Like his subjects, the protagonists of the Gaelic League, Kiberd is fluent in Irish, and the earlier essays here are interesting for their discussions of Irish-language novels and poems. However Kiberd is a dialectician by inclination and training (at one point he describes himself as a "radical") and he has not done his days' work if he does not deconstruct some set of preconceived notions about Irishness or the other. One theme I found refreshing was his work to break down the barrier between "Anglo-Irish" identity and literature and that of the "Catholic" (I suppose) Irish. This is important as many of the historical leading lights of Irish literature, from Swift to Wilde, have been members of the Anglo-Irish minority. Kiberd argues that the writers of the Irish Literary Revival and their successors developed a poetic style of English prose by writing English with Irish grammatical patterns and, more provocatively, that the Irish-language literature of the Revival and subsequently is deeply inflected by English. Irish cultural studies and literary criticism cannot Quixotically ignore the fact of deep Anglicization, in short. This is a striking example of the way Irish literature helps me understand cultural and social issues here in Puerto Rico where a defensive nationalism also sometimes leads to willful obtuseness about popular culture (lots of little jibarito tchotchkes in the tourist shops, lots of hip-hop fans in the classroom). Kiberd will have none of this.

This allows Kiberd to develop a broader compass of Irish literature, one that embraces Anglo-Irish writers like Wilde and Yeats and freely makes use of this resource in examining "native" Irish writers. Kiberd shows that the question of language is crucial for all Irish writers (and he is unafraid to weave an ongoing discussion of Joyce into his work). Kiberd is of the new generation of Irish artists and thinkers who want Irish letters to look forward, not backward, and he resists all attempts to manufacture Irishness. He is as much a political and social critic as a literary one, bringing to mind the contemporary Irish historian Diarmaid Ferriter whose The Transformation of Ireland (2004) documents the transformation of Ireland into a modern European country in the 20th century.

Ferriter understands Kiberd to be framing the cultural identity issue as "posing the choice between nationality and cosmopolitanism," and it is true that Kiberd points up the apparent irony of the rise of Irish cultural nationalism in the form of the Revival at the same time as a generation of great Irish writers (Yeats, Joyce, Synge) writing in English. However, on Kiberd's view (I think) this is not an irony at all, rather we see two facets of one development, which is precisely Irish worldliness: the acceptance of a living presence of the Irish language and high aspirations for English-language Irish literature, rather than a self-defeating rejection of both. (Kiberd doesn't mention Ferriter, probably because Kiberd is the older man. Colm Toibin, inevitably, has blurbs on the jackets of both.)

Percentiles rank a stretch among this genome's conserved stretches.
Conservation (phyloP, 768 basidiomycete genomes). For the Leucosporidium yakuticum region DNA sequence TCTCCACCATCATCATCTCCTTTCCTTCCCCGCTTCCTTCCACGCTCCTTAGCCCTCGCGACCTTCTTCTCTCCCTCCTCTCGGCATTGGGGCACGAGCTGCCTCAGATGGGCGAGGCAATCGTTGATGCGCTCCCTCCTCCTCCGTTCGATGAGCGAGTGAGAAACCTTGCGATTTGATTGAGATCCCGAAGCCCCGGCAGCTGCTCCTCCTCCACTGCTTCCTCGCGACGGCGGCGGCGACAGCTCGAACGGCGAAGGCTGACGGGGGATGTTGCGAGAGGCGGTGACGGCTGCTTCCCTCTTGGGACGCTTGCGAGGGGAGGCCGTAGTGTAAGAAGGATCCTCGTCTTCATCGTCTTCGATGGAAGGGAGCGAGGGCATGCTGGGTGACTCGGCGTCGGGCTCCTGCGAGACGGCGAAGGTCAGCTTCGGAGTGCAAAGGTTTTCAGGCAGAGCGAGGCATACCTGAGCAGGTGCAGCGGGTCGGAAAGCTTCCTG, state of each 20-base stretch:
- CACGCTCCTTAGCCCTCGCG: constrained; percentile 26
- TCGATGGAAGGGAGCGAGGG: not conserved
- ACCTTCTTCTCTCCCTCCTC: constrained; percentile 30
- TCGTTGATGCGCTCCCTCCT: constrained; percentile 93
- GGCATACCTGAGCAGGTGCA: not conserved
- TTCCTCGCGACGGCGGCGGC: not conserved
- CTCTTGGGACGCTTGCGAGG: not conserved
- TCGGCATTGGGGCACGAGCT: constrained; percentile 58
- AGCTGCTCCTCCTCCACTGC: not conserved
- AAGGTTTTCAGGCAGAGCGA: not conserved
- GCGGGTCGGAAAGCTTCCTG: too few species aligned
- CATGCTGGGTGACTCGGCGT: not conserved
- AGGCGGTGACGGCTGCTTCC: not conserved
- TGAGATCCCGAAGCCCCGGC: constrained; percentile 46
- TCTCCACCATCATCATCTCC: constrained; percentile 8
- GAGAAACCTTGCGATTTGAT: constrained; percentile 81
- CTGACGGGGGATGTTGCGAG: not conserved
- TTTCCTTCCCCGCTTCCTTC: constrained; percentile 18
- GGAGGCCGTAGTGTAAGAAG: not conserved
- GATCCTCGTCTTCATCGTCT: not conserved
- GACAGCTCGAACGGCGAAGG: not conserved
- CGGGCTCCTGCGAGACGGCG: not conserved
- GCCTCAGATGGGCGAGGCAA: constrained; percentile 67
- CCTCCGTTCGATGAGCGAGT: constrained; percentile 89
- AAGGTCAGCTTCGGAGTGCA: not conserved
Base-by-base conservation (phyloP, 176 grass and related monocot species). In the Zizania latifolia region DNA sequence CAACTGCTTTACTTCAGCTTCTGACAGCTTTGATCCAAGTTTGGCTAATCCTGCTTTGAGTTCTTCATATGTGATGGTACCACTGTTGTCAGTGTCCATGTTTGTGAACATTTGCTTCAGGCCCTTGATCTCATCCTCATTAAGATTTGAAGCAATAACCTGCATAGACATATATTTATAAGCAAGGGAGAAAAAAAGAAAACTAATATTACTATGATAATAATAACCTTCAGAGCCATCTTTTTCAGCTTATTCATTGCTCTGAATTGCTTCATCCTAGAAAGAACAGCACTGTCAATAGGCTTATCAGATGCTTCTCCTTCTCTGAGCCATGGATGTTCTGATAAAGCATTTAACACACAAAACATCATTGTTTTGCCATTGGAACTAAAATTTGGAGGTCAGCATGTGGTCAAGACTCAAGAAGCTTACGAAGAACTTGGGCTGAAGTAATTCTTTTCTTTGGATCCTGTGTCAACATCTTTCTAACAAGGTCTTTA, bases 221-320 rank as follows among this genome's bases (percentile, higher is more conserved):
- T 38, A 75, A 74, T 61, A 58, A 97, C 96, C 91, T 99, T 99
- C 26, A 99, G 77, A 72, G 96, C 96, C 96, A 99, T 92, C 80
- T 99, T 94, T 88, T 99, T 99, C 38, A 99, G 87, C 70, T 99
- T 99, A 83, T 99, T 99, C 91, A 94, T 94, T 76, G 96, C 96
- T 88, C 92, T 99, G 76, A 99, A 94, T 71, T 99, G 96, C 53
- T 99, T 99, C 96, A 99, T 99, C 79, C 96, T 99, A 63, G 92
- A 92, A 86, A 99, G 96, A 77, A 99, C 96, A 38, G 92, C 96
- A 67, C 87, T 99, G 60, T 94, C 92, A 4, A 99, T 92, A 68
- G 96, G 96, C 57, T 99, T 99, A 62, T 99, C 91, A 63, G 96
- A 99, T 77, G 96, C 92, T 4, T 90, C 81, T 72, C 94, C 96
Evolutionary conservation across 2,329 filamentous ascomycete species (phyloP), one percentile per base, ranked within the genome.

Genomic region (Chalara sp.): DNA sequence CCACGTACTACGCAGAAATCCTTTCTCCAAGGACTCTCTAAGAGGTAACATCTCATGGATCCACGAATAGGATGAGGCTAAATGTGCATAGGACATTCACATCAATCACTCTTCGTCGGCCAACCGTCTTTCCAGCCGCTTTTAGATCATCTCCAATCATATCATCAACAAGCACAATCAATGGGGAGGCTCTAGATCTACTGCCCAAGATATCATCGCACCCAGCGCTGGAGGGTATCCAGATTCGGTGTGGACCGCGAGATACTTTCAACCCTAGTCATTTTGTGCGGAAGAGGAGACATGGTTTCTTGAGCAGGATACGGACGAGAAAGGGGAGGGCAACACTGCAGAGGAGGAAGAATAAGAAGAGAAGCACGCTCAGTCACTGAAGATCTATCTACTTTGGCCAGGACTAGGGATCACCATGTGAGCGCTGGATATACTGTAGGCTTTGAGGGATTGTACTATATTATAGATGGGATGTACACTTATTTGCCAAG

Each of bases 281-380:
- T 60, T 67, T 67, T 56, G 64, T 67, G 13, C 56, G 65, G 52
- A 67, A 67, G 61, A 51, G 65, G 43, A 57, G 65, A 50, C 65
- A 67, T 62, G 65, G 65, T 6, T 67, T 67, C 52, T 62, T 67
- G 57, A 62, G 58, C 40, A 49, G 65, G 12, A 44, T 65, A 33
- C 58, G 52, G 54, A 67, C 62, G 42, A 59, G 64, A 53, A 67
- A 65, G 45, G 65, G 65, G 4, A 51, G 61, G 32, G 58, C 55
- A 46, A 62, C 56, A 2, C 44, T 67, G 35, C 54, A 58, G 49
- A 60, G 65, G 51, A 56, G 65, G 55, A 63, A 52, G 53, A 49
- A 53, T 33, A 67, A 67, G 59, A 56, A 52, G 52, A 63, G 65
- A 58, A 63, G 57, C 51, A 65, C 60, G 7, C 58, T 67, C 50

Kiberd wants to foster a living Irish culture that is not self-conscious about drawing on both the Irish and the English elements when appropriate. He places Irish literature very persuasively in the larger context of modern-day Ireland, excoriating both the "designer Stalinists" (a recurring phrase) who would globalize Irish architecture and style out of existence, and those who would treat native culture as a kind of diorama to be preserved as an exhibit for the delectation of tourists (another problem common to Ireland and Latin America). He sees clearly that Ireland is at an historically defining crossroads, something he shares with contemporary novelists like Anne Enright and Dermot Bolger (Kiberd is disdainful of Bolger in earlier essays, warms up to him later. I agree Bolger is not a great novelist). Kiberd makes much of Ireland's modern prosperity, which he argues is another transforming element that renders past stereotypes worthless; reading essay 17, "The Celtic Tiger: a cultural history" (2003), I wonder what he has to say about Ireland after the economic downturn and real estate bubble that is causing such hardship today.